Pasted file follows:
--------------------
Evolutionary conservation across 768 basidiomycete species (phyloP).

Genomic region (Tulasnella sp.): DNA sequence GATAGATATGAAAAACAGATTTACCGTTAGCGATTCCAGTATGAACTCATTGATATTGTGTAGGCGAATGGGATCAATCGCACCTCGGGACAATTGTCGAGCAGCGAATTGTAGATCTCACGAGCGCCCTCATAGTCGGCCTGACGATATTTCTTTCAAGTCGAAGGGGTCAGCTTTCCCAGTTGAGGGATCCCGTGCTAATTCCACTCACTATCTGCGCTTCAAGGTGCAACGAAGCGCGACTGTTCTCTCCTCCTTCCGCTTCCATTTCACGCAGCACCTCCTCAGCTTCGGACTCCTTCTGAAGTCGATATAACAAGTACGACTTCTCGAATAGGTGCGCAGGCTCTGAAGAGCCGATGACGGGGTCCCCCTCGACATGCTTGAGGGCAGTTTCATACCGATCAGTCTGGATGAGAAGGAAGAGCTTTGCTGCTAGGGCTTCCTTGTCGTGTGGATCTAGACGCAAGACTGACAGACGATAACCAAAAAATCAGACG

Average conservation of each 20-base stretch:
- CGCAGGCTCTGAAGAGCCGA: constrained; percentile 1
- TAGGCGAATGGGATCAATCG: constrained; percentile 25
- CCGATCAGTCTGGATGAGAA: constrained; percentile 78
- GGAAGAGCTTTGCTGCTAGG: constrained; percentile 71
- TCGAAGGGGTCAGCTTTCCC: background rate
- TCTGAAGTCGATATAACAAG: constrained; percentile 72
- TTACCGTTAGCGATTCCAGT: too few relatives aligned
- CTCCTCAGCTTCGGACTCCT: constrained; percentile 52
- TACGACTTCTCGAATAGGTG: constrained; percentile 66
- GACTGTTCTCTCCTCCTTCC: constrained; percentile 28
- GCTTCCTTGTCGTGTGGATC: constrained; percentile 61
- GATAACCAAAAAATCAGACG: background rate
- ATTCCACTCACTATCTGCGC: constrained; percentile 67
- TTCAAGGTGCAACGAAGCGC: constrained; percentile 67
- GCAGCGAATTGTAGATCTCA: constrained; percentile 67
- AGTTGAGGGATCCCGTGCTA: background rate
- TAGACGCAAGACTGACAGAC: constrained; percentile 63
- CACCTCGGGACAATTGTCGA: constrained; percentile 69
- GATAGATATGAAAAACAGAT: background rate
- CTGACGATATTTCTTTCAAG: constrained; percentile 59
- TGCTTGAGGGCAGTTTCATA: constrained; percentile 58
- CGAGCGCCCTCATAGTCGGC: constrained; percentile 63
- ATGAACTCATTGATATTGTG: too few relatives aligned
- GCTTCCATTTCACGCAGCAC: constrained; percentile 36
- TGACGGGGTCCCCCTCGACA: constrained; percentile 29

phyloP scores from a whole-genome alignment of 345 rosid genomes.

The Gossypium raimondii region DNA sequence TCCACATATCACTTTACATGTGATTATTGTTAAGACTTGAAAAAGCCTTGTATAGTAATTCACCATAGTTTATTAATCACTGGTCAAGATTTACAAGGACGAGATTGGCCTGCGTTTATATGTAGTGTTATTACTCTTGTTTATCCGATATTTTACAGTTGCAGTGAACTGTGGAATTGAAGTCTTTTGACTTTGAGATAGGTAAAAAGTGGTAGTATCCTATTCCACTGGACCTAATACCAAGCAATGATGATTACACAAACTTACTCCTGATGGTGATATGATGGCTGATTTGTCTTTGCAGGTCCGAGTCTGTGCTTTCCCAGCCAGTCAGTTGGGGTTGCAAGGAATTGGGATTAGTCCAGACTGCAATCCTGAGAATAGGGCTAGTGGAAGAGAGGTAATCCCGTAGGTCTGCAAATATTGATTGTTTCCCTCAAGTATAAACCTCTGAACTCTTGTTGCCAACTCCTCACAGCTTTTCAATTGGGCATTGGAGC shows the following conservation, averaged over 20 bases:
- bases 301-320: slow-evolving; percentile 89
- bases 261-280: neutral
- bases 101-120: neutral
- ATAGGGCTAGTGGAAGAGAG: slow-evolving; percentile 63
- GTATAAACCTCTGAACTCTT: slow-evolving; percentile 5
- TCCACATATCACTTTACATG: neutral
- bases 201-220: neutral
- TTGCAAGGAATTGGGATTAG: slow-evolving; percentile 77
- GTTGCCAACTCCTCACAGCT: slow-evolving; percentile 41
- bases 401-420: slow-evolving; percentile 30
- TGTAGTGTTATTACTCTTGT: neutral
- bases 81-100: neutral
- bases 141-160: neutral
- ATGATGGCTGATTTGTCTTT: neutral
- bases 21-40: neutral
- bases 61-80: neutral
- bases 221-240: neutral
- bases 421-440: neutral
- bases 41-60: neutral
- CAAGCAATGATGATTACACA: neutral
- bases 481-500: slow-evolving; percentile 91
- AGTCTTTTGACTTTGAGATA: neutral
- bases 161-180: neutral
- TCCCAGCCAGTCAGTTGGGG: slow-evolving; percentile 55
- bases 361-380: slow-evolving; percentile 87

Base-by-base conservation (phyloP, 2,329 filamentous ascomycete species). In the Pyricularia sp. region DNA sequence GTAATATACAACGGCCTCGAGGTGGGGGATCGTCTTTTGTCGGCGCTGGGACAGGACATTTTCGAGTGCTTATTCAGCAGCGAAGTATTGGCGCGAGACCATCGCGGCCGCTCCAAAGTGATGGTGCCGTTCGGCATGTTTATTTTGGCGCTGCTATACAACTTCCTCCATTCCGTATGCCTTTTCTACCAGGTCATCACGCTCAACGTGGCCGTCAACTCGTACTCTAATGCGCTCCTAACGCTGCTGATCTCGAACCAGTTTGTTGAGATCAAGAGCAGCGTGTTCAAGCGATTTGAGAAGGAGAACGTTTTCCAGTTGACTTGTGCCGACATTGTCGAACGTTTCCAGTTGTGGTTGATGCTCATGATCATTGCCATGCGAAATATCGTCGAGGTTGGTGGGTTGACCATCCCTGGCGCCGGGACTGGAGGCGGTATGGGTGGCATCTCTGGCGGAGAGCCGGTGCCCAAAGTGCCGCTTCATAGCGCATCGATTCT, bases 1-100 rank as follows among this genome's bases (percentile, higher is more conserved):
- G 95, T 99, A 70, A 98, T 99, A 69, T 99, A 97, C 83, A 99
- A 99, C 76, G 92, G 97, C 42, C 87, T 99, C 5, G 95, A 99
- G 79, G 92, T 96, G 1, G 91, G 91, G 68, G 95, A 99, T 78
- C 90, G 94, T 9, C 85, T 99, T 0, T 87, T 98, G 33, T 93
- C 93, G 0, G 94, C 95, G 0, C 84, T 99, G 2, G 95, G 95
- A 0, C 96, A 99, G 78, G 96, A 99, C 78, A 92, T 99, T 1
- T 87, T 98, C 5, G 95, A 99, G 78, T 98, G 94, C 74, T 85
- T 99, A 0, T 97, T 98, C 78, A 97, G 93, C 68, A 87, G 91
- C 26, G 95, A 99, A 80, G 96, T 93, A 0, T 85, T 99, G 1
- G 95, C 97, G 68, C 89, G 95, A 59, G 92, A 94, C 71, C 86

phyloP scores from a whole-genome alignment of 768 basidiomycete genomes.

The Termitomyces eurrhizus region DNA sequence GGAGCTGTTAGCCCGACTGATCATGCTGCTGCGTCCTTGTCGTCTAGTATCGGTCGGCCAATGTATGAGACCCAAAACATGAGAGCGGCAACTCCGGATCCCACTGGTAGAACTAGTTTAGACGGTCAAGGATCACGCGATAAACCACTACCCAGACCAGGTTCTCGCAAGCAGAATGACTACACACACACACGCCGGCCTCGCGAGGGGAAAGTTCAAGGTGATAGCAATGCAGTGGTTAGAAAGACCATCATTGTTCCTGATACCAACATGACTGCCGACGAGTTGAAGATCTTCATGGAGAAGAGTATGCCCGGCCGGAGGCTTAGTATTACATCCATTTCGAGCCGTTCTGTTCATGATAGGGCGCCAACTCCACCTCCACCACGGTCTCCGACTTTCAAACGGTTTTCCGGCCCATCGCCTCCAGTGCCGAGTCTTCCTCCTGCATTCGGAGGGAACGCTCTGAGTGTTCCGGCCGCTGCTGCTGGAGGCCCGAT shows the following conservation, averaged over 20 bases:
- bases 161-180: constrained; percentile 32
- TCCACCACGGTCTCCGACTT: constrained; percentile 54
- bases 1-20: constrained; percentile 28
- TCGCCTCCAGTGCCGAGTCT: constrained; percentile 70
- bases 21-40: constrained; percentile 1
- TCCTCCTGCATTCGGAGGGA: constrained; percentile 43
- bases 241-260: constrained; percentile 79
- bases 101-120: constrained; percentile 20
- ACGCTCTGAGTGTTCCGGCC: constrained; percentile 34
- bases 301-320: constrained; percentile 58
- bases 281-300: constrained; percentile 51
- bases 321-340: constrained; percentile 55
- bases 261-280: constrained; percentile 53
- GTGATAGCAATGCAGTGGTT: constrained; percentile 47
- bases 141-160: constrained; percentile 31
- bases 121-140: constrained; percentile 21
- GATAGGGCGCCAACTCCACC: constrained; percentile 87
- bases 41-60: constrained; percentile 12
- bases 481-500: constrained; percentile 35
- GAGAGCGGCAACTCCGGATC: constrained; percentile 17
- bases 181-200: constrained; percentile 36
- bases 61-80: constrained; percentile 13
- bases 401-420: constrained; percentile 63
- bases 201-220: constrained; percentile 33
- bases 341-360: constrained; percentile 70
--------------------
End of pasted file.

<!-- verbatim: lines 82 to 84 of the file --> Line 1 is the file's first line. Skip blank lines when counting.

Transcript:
- GTGATAGCAATGCAGTGGTT: constrained; percentile 47
- bases 141-160: constrained; percentile 31
- bases 121-140: constrained; percentile 21